NEW WESTMINSTER, B.C. As rain began pelting down outside and the wind picked up, conditions changed inside the courthouse as well here yesterday for nearly two dozen family members waiting tensely for a verdict in the Robert Pickton trial.
What had been a warm, convivial, weekend atmosphere turned icy when authorities refused to allow in knitting needles, crochet hooks, board games and even, according to the families, thick blankets as the courts reopened for general business in the morning.
"No knitting, no blankets, no nothing," one relative said unhappily, as she sat nervously with nothing to do but chat to take her mind off what was taking place in the nearby jury room.
Seven male and five female jurors are into their fourth full day of deliberations on the fate of Mr. Pickton, after his exhaustive, complex and often disturbing trial on six counts of first-degree murder. The cases are connected to the scores of women missing from the tough Downtown Eastside of Vancouver.
A second trial is planned on 20 additional murder charges laid against the 58-year-old suburban pig farmer.
On Saturday and Sunday, friends and surviving family members of the 26 women helped ease their nerves with knitting klatches, Scrabble contests and completion of a 1,000-piece jigsaw puzzle. To keep warm in the chilly courthouse corridors, they draped heavy blankets over their laps.
These comforts disappeared, however, as sheriffs began to take a tougher line on what was permitted. Relatives were frustrated by the change.
"Why can't us old ladies bring in some knitting to help us calm down? It's not easy sitting here waiting. It's hard," said Lynn Frey, stepmother of Marnie Frey, whose jawbone was found on Mr. Pickton's property. "We've already gone through enough. We lost our loved ones."
She scorned the ban on games and jigsaws. "I guess it doesn't look very good to see some family members bent over making a puzzle."
Lilliane Beaudoin, sister of victim Diane Rock, said it gets cold in the courthouse at night waiting out the jury, which has been meeting until 8 p.m. before retiring. "What is wrong with our sitting there with blankets wrapped around us? We are the families here. We're waiting for the verdict."
Court services spokesman Tom Collins said he doesn't know why those waiting felt that blankets were banned.
"If they feel they need to bring blankets in, they can do that," he told a surprisingly large number of reporters hungry for news as the Pickton jury watch drags on.
A representative of Victim Services, the provincial agency tending to the families' needs, agreed with Mr. Collins. Susanne Dahlin said she has no idea why relatives of the missing women thought they couldn't have blankets. They just need to ask.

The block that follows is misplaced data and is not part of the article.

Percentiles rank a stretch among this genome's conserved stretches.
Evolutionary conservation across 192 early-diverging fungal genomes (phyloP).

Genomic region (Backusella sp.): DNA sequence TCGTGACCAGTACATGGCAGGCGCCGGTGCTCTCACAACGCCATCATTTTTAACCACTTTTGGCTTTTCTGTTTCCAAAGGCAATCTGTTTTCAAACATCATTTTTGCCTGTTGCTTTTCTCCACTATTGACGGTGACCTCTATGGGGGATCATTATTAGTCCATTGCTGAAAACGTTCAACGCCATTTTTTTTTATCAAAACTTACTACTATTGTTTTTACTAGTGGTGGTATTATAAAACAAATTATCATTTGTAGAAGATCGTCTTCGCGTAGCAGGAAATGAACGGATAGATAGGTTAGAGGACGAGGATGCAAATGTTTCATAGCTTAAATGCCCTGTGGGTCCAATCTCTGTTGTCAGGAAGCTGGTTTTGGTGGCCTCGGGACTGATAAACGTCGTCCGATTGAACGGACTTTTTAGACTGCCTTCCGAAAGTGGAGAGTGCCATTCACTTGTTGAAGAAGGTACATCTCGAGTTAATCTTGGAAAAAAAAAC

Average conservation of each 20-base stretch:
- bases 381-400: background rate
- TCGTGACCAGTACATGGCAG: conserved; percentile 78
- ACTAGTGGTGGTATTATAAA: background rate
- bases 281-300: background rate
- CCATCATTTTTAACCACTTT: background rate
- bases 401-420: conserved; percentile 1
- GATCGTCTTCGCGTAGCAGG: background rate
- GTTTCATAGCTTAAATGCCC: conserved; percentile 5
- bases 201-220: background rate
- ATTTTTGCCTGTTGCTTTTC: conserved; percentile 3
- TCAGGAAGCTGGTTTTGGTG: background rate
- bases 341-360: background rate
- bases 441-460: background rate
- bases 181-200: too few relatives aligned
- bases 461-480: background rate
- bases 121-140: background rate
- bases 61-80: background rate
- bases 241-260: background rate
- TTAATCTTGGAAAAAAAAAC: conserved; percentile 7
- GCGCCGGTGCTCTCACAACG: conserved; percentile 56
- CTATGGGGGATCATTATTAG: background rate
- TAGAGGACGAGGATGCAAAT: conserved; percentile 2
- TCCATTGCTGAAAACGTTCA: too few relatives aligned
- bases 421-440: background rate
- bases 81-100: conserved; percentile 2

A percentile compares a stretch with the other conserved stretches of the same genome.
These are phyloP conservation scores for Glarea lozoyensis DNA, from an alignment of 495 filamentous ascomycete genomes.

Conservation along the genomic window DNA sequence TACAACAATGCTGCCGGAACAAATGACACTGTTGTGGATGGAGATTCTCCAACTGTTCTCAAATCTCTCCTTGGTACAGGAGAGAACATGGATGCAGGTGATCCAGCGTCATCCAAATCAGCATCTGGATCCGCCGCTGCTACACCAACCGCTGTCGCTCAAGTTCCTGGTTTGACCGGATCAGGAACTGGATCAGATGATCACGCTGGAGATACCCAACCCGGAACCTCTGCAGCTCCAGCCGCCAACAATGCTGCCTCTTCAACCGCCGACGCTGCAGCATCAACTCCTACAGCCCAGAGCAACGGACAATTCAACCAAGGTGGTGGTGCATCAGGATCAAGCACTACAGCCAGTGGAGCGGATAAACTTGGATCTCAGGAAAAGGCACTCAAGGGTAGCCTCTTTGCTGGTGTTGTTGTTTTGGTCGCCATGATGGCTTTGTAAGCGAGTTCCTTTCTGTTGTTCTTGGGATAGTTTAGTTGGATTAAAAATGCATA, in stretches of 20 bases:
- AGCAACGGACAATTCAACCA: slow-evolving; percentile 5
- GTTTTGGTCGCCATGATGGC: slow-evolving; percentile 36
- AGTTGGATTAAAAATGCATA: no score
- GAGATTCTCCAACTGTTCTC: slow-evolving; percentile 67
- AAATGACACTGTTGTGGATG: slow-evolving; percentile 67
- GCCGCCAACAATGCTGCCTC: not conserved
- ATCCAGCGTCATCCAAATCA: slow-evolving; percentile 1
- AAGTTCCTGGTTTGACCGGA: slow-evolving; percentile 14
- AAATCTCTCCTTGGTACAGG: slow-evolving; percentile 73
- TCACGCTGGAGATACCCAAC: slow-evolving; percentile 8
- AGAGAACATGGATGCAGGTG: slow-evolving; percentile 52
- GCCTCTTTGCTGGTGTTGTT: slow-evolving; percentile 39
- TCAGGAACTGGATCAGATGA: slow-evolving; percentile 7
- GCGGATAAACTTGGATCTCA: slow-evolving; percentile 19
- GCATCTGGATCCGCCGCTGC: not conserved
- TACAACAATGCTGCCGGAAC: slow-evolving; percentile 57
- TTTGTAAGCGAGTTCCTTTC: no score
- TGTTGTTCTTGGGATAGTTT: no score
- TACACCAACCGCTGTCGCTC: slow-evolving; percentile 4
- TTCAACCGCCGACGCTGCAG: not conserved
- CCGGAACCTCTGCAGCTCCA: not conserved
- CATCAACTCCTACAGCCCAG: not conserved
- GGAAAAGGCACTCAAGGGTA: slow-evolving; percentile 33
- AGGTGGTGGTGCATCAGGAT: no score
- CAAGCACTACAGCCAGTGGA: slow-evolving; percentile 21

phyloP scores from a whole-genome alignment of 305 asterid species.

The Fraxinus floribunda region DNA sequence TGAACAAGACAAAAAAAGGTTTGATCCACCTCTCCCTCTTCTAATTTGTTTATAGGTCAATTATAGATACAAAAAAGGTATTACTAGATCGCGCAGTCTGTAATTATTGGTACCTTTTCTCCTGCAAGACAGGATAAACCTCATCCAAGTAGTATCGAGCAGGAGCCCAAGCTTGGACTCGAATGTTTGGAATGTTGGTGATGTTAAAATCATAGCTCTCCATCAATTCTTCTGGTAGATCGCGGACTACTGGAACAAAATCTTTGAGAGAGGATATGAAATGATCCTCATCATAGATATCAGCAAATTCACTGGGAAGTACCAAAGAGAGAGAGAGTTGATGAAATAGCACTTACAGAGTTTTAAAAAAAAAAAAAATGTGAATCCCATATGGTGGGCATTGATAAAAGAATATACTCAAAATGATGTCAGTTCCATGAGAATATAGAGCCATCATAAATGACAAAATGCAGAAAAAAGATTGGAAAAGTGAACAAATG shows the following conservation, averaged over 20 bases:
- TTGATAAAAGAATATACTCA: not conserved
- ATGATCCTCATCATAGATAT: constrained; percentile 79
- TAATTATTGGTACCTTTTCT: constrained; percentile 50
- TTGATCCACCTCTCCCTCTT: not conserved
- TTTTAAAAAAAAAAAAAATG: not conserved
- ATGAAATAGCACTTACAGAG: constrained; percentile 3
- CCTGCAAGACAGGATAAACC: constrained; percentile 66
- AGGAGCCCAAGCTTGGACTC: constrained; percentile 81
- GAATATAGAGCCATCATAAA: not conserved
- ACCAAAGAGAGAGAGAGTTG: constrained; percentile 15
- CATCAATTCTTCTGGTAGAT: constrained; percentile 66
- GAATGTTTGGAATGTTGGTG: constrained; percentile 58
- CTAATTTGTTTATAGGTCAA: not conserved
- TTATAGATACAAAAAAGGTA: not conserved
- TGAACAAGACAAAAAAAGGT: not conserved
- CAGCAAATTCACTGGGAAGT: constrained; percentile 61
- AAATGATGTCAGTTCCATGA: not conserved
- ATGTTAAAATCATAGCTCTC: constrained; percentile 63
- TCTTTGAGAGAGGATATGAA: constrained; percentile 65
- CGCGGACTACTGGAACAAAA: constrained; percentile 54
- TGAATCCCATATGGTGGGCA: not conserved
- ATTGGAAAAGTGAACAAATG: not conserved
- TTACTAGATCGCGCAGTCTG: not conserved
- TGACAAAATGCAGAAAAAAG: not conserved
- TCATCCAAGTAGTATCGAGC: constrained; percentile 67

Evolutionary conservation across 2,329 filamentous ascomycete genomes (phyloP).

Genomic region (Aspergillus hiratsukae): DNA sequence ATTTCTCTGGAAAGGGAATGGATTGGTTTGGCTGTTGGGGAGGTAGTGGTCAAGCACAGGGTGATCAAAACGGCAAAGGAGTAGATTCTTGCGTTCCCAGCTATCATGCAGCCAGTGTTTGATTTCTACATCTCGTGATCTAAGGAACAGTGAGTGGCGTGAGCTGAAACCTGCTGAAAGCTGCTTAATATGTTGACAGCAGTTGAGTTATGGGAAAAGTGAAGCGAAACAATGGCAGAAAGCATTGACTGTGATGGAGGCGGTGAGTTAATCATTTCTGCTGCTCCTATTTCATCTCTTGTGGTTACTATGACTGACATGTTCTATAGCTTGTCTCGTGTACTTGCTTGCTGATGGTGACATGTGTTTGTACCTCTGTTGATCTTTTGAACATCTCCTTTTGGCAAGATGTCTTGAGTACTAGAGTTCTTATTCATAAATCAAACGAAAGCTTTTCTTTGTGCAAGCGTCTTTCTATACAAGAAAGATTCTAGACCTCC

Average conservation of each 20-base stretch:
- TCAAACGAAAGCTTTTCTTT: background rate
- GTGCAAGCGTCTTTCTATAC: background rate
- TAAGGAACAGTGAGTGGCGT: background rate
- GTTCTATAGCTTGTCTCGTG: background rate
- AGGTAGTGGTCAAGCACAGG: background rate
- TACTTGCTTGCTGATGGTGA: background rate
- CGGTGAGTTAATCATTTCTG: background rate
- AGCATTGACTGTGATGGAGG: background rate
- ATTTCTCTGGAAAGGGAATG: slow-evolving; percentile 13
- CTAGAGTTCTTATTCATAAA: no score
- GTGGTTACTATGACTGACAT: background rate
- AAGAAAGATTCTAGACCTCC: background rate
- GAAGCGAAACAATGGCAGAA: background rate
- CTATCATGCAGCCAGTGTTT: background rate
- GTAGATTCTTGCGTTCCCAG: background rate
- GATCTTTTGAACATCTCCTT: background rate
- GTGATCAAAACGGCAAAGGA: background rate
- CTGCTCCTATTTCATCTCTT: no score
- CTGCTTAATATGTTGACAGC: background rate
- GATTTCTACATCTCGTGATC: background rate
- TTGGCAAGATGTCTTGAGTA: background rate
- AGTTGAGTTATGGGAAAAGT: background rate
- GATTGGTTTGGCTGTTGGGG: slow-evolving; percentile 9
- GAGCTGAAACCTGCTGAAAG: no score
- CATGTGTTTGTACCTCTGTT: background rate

However, Mr. Collins said the bans on board games, puzzles and other objects were imposed to maintain courthouse security and decorum.
"I certainly understand where the families are coming from, but for us, it's business as usual. We're here to run a normal, day-to-day business."
He said rules were relaxed during the weekend because the Pickton case was the only matter going on at the New Westminster courthouse.
Even without their blankets and knitting, the diverse group of women, plus a few men, are a compelling group, brought together by the horror and tragedy of the so-called pig farm murders.
Occupying all available seats in the public lobby and hallways of the courthouse, they converse with the familiarity of long-time friends.
The three spirited sisters of murder victim Georgina Papin appeared to be having a particularly high old time yesterday.
As they sat by themselves in a corner, they talked non-stop, often erupting into gales of laughter.
But all say that is just a cover for the deep unease they feel inside about the fateful finding on Mr. Pickton's guilt or innocence on the charges.
"I don't know if we're getting enough sleep. We're really nervous," admitted Elana Papin, who works as a roofer in Edmonton.
Cynthia Cardinal, Georgina's older sister, said she has been on an emotional roller coaster since the trial began last January. "I have a good feeling it will work out. ... [but I'm still] really anxious."
Ms. Cardinal's emotions have been rubbed raw by the trial.
As she sat in during closing arguments, she heard details for the first time of a witness's testimony that she saw Mr. Pickton in the process of butchering a woman in a slaughterhouse on his property.
At one point, the witness identified the victim as Georgina Papin, but subsequently backed away from saying who it was. The mere mention of her sister, however, was traumatic for Ms. Cardinal.
"I got violently sick. I kept seeing her ... and blood. It stayed with me all day. I could not eat. I cried a lot," she said.
With reports from Robert Matas and The Canadian Press